Now that he’s president, Donald Trump is insistent that criticizing America or him — especially if you’re a Democratic congresswoman of color — is somehow beyond the pale. Alluding to such critiques on Friday afternoon, he said, “you can’t talk that way about our country. Not when I’m the president.”
Those comments came days after Trump advised four progressive congresswomen of color to “go back and help fix the totally broken and crime infested places from which they came” before they criticize the American government. (Three of the four congresswomen Trump was alluding to were actually born in America, and the fourth is a Somali refugee who is now a naturalized citizen.)
On Sunday, Trump explicitly conflated criticizing America with unpatriotic behavior, tweeting, “I don’t believe the four Congresswomen are capable of loving our country” and characterizing them as “weak & insecure people who can never destroy our great nation” — as though duly elected members of Congress somehow stand apart from the nation they serve.
The irony, however, is that before he became president, Trump was an outspoken critic of America in general, and President Barack Obama in particular.
Trump did the very thing he’s (falsely) accused AOC of doing
In recent days, Trump has repeatedly denounced Rep. Alexandria Ocasio-Cortez (D-NY) for a comment she made in March that wasn’t even critical of him, but that instead took aim at incrementalist policies supported by more moderate members of Congress that she described as being “10 percent better from garbage.”
“This idea of 10 percent better from garbage shouldn’t be what we settle for,” she said.
Trump, however, has misconstrued Ocasio-Cortez’s words in an effort to make people believe she actually compared America with garbage. She didn’t. But in an especially ironic twist, Trump in October 2014 did the very thing he’s now falsely accusing Ocasio-Cortez of doing.
“The United States, under President Obama, has truly become the ‘gang that couldn’t shoot straight,’” Trump tweeted then. “Everything he touches turns to garbage!”
Trump went even further 10 days later in a tweet quoting a follower of his who compared the country to “shit.”
Just a month before he launched his presidential run, Trump lamented that “our own country is going to HELL” and blamed “our stupid politicians.”
Dozens of examples like this could be cited. During the Obama years, Trump wrote that “our country is going to hell,” “broken,” falling apart,” “truly in a mess,” and — in another memorable one posted just before his presidential run — “a laughing stock that is going to hell.”
And it wasn’t just tweets — during his presidential campaign, running down America was a regular part of Trump’s speeches.
CNN put together a montage of Trump -- who now that he's president thinks criticizing America is an unpatriotic thing to do -- saying things like, "how stupid are the people of Iowa? How stupid are the people of the country?" pic.twitter.com/iNrUHOXfqu— Aaron Rupar (@atrupar) July 22, 2019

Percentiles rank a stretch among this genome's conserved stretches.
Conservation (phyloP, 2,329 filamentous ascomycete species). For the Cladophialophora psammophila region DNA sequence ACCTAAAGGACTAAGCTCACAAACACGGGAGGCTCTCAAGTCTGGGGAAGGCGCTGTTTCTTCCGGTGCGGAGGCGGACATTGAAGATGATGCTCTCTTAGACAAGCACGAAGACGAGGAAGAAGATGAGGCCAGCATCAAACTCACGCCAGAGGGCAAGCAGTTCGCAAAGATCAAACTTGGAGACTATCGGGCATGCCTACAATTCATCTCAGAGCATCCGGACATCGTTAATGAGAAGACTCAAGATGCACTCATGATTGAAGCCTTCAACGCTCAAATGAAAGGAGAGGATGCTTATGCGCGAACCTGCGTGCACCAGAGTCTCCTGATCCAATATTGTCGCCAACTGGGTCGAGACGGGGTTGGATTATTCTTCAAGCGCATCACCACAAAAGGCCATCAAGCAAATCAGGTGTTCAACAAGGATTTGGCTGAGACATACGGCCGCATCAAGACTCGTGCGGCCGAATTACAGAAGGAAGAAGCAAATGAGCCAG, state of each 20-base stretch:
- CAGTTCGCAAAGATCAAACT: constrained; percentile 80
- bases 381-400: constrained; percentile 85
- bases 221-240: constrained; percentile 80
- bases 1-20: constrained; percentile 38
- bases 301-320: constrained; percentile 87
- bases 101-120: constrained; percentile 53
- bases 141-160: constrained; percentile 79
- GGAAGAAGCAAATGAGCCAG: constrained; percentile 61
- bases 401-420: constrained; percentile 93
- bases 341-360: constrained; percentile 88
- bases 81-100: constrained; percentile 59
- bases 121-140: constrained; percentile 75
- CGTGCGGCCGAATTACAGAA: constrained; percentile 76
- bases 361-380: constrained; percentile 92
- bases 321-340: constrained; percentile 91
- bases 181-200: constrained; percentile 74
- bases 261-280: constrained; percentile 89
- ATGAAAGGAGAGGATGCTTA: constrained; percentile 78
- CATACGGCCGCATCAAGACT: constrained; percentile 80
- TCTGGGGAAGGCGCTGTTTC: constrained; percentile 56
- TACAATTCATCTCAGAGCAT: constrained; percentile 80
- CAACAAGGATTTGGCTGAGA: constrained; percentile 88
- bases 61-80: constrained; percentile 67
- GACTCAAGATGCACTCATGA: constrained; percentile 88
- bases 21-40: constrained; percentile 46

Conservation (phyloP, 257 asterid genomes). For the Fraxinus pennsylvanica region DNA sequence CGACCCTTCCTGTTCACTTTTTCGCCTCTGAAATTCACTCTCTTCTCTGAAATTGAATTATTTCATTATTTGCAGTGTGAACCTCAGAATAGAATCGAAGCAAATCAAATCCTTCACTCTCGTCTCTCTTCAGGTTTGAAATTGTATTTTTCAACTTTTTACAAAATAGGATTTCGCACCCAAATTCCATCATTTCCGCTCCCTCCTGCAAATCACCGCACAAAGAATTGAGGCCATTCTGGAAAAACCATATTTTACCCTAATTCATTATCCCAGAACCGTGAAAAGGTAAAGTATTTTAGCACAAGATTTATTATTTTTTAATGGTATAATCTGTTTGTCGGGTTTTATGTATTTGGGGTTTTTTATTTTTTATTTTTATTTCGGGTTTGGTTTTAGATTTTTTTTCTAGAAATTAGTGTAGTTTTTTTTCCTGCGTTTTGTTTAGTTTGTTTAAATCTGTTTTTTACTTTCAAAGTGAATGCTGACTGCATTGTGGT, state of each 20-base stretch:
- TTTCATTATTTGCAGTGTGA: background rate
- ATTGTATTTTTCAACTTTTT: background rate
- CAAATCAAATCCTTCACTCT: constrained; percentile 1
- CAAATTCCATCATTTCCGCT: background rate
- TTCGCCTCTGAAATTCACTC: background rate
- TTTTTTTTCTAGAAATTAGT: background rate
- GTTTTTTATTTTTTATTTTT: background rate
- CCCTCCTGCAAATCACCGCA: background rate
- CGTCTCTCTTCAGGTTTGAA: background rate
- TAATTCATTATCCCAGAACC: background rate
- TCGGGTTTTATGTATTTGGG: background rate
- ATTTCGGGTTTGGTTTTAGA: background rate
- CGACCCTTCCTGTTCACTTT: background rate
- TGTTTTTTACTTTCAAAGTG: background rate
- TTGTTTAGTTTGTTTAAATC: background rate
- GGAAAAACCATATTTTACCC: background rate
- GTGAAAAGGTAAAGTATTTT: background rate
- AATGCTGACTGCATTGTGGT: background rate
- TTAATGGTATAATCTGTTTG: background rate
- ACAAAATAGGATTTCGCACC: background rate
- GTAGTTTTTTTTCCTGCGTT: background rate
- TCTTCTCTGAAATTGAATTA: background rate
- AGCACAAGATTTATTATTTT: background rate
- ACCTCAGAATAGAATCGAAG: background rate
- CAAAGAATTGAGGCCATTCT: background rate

Trump’s criticisms of the Obama-era America extended all the way through his inauguration, during which he said he was taking the reins of a country mired in “American Carnage” — and have continued to the present.
It all boils down to Trump’s insecurities
So what’s the difference now? Trump was pretty direct about it on Friday: He’s president, and he conflates criticism of him with unpatriotic behavior. He said as much during his rally last Wednesday in North Carolina — the same one in which his fans directed racist chants at Rep. Ilhan Omar (D-MN) — when he characterized Rashida Tlaib (D-MI)’s criticisms of him as evidence that she’s “not somebody who loves our country.”
But that explanation isn’t satisfactory for those who believe no president should be above criticism. And during an interview on the most recent installment of Fox News Sunday, White House policy adviser Stephen Miller struggled mightily to explain why taking aim at the president was okay while Obama was in office but isn’t now.
Miller first insisted that Trump, in contrast with Ocasio-Cortez and company, is a champion of “the principles of Western civilization,” the implication being that Obama and the congresswomen of color he’s been feuding with are not.
“There’s a fundamental distinction between people who think that we need to lean into and strengthen America’s core values — whether it be our constitutional values, the rule of law, the principles of Western civilization — or people who think that we basically need to turn American into Venezuela,” Miller said.
Host Chris Wallace interrupted Miller to note that “people can have a legitimate difference of opinion about policies ... under the constitution that you so believe in, and I believe in, the First Amendment allows everybody to say it.”
Miller ultimately resorted to arguing that Trump’s policies are right whereas Obama’s were not — and that therefore, Trump was justified in criticizing the government in a way the Democratic congresswomen in question are not.
EXCLUSIVE: Stephen Miller, Senior White House Policy Adviser on Fox News Sunday talks to Chris about the difference in President Trump and the Squad pic.twitter.com/Hy7zVPkZnJ— FoxNewsSunday (@FoxNewsSunday) July 21, 2019
The disconnect between what Trump said then and what he’s saying now wasn’t the only thing Miller struggled to explain during the Fox News Sunday interview. Pressed on how Trump has falsified Ocasio-Cortez’s quote in an effort to portray her “garbage” comment as more incendiary than it actually was — “she didn’t say the country was garbage, she said some of the policies she opposes are garbage,” Wallace noted — Miller claimed, unconvincingly, “It’s literally impossible to read the quote that way.”
Then again, as is the case with many things having to do with Trump and his behavior, it’s hard to explain the inexplicable.
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